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Reasons for remembering King Abdullah

DEEPENING TIES: “King Abdullah’s visit to India in 2006 and Manmohan Singh’s visit to Saudi Arabia in 2010 catapulted the ties from ‘correct and cordial’ to ‘substantive and strategic’ with Riyadh.” Picture shows the King in New Delhi in 2006. Photo: V.V. Krishnan

DEEPENING TIES: “King Abdullah’s visit to India in 2006 and Manmohan Singh’s visit to Saudi Arabia in 2010 catapulted the ties from ‘correct and cordial’ to ‘substantive and strategic’ with Riyadh.” Picture shows the King in New Delhi in 2006. Photo: V.V. Krishnan   | Photo Credit: — Photo: V.V. Krishnan

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His state visit to India as chief guest on Republic Day in 2006 paved the way for improved bilateral relations

“Has he looked after you well? I suspect he is a bit deficient in this matter,” the host enquired in deliberative baritone Arabic from the guest, a hint of humour being discernible. The guest assured him that he had been taken care of well. The 1994 conversation at royal palace in Riyadh would have qualified as easy banter, but for the participants being Saudi Crown Prince Abdullah and visiting Indian Finance Minister Dr. Manmohan Singh. Under discussion was the hospitality acumen of Dr Abdulaziz al-Zamil, Saudi Minister of Industry and Co-Chair of the bilateral Joint Commission.

King Abdullah bin Abdulaziz Al-Saud, 90, who passed away on January 23, was indeed a thoughtful leader, also capable of surprises. The conventional wisdom of the Saudi watchers put him among the “conservative faction” of the House of Al-Saud, the royal family. His mother, who was from the Al-Rashid clan (long-standing rivals of Al-Saud), made him stand out. He was taciturn, closer to the country’s Bedouins, and a long-standing personal friend of Arab nationalist leaders, in contrast to the mainstream liberal faction, which is headed by the “Sudairi Seven.”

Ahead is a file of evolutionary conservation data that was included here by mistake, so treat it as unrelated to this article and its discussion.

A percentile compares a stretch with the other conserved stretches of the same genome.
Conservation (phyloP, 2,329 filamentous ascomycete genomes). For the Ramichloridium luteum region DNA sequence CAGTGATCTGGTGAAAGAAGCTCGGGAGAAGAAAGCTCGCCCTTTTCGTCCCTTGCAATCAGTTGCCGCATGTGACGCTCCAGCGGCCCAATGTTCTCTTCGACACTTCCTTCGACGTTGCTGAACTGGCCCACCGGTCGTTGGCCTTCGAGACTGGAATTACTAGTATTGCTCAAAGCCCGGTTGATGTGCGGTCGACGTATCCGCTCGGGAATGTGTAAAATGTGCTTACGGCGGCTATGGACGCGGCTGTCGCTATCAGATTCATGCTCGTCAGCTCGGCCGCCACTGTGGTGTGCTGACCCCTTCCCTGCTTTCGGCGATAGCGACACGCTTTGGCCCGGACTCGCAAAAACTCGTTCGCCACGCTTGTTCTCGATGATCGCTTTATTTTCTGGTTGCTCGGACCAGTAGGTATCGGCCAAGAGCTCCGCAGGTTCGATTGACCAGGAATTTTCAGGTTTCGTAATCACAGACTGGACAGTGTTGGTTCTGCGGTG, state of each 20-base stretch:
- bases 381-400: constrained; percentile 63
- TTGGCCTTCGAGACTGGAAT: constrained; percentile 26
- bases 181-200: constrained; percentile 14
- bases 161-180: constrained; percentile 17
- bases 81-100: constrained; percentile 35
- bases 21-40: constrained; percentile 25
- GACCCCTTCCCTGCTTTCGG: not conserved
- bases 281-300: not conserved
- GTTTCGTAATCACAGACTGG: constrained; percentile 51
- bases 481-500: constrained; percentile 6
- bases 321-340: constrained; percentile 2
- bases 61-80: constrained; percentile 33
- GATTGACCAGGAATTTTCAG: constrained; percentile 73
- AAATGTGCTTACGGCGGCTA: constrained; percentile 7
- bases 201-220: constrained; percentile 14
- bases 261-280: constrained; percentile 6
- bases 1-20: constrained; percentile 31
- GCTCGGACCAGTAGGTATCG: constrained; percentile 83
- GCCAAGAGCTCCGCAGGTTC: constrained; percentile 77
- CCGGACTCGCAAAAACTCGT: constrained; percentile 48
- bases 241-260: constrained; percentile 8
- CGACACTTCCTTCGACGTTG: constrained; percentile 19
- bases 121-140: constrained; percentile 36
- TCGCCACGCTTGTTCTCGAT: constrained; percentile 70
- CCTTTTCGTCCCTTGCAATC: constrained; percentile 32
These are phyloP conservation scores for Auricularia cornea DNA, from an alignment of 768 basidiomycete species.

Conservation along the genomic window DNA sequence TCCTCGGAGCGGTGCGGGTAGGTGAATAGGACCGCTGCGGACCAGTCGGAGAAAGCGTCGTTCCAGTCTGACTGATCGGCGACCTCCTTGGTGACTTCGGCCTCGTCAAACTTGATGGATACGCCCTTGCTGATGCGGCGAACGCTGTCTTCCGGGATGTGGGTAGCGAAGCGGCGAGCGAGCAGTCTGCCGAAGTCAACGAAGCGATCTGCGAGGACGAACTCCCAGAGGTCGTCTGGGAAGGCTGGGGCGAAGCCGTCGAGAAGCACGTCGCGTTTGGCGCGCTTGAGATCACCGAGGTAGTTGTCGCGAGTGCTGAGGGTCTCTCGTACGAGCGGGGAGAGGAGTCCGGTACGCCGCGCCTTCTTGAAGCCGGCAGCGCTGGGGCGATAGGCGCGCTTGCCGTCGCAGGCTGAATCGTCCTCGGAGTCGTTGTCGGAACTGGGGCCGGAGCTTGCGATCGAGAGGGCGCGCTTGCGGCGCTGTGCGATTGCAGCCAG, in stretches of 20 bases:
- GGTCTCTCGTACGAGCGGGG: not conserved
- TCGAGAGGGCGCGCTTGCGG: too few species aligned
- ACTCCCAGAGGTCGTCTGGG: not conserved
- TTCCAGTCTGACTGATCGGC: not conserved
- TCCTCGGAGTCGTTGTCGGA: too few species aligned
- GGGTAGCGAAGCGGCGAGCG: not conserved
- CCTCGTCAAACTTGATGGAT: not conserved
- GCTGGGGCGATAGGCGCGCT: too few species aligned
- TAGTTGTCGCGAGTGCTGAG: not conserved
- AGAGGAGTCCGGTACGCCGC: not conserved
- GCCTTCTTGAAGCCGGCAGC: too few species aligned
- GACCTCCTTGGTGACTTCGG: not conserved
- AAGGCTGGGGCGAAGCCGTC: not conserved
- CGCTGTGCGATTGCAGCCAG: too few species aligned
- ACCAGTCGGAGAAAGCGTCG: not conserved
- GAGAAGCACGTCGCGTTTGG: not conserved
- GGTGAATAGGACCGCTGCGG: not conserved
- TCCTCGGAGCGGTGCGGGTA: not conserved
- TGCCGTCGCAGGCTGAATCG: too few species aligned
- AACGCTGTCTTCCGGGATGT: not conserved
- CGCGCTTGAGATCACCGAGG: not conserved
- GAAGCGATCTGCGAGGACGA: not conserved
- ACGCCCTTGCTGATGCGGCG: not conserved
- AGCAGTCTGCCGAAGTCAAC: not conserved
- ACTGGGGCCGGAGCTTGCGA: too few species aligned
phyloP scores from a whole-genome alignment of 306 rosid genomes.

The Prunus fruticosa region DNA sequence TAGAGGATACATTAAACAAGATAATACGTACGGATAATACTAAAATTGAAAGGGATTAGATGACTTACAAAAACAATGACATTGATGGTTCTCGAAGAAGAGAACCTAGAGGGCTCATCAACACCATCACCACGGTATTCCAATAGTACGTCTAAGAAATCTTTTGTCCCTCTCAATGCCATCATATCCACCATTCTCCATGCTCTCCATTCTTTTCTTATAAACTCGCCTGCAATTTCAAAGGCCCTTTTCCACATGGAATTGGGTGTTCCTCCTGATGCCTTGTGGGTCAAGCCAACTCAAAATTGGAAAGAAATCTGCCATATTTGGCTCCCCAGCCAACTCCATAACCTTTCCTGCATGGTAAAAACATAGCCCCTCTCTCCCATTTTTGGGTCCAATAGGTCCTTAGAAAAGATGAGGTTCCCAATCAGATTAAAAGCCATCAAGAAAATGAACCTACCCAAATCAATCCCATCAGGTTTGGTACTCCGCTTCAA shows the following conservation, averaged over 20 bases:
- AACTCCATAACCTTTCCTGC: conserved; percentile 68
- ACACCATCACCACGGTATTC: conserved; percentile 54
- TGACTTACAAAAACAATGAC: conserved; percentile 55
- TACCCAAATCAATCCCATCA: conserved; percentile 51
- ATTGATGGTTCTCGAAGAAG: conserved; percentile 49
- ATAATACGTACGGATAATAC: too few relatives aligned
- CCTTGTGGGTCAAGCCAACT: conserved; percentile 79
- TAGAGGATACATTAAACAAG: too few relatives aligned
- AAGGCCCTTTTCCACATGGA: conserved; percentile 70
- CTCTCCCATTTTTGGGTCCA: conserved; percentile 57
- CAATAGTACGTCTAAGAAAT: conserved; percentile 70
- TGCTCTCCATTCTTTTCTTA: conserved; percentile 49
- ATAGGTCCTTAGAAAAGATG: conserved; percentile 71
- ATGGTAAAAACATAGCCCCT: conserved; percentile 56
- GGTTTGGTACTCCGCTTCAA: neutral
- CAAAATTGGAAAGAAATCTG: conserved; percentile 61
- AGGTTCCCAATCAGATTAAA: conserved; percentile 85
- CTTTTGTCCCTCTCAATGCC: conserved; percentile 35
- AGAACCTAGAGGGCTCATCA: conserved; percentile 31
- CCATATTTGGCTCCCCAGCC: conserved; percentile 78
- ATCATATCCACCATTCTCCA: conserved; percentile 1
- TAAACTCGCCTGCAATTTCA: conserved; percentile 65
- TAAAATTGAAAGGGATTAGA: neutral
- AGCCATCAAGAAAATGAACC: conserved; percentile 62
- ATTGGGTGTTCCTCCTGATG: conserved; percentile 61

Stability and security

History is, however, likely to judge his two decades at the Kingdom’s helm (1995 to 2005 as regent and 2005-2015 as the King) in a more balanced and benign manner. There were many markers that stood out. King Abdullah steered the ship of Saudi Arabia with a consummate hand through various storms such as the 9/11 tragedy, which was perpetrated by 19 terrorists, 15 of them Saudis. For the next five years, as the world held its breath, the al-Qaeda led by Saudi-born Osama bin Laden waged a no-holds terror campaign aimed at overthrowing the establishment in Saudi Arabia, the world’s top oil exporter and host of Islam’s two holiest shrines.

However, under King Abdullah’s watch, the Kingdom’s response to this existential challenge was firm, efficient and nuanced. The threat was overcome without disproportionate collateral damage or a schism between the enduring alliance among Al-Saud and the Wahhabi clergy. Later, when the “Arab Spring” contagion posed a different genre of threat, King Abdullah’s sagacious package of financial concessions and socio-political liberalisation avoided a catastrophe.

Wide-ranging reforms

King Abdullah would also be remembered for initiating some of the most far-reaching reforms in the country. These included curbing the excesses of the feared religious police, prioritising education, appointing women ministers and legislators, and planning to hold first direct elections for the local bodies. He became the first Saudi monarch to visit the Vatican and sponsor an international interfaith dialogue. These measures often did not go far enough, but were significant as the first steps towards modernising a deeply conservative Saudi society.